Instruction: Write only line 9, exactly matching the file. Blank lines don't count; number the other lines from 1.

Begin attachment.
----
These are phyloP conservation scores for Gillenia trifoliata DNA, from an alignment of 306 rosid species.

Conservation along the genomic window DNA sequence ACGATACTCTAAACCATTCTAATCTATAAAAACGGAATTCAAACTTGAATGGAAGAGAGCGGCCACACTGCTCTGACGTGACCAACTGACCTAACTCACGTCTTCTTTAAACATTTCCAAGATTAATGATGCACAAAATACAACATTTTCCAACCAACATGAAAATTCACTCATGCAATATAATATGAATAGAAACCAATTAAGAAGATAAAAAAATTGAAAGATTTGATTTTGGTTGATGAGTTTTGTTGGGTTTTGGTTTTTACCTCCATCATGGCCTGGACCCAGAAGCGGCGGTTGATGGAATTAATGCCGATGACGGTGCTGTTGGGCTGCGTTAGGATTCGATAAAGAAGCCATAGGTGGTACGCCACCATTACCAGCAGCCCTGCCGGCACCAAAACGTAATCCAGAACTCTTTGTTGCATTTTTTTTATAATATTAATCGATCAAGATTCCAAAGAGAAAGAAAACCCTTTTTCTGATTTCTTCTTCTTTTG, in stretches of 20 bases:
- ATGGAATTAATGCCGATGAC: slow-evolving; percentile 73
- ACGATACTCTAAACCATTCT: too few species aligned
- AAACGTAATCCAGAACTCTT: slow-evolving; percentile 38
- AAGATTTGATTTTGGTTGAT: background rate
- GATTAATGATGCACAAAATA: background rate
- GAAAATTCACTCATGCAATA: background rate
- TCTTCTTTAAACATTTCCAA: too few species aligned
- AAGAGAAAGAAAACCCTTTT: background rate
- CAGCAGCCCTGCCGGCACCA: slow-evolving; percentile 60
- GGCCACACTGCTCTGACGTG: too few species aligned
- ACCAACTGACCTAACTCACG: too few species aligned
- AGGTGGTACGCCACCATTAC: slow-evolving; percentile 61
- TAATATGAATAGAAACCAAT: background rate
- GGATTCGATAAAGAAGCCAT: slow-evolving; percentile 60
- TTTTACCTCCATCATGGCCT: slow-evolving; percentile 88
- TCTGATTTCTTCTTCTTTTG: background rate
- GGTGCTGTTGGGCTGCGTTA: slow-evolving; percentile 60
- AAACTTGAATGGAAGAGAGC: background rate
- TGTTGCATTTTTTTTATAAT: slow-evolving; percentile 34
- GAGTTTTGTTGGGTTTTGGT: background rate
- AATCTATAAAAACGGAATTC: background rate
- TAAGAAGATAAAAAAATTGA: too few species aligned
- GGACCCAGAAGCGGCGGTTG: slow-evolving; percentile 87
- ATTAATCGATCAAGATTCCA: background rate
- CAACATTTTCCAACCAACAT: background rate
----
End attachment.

- TCTTCTTTAAACATTTCCAA: too few species aligned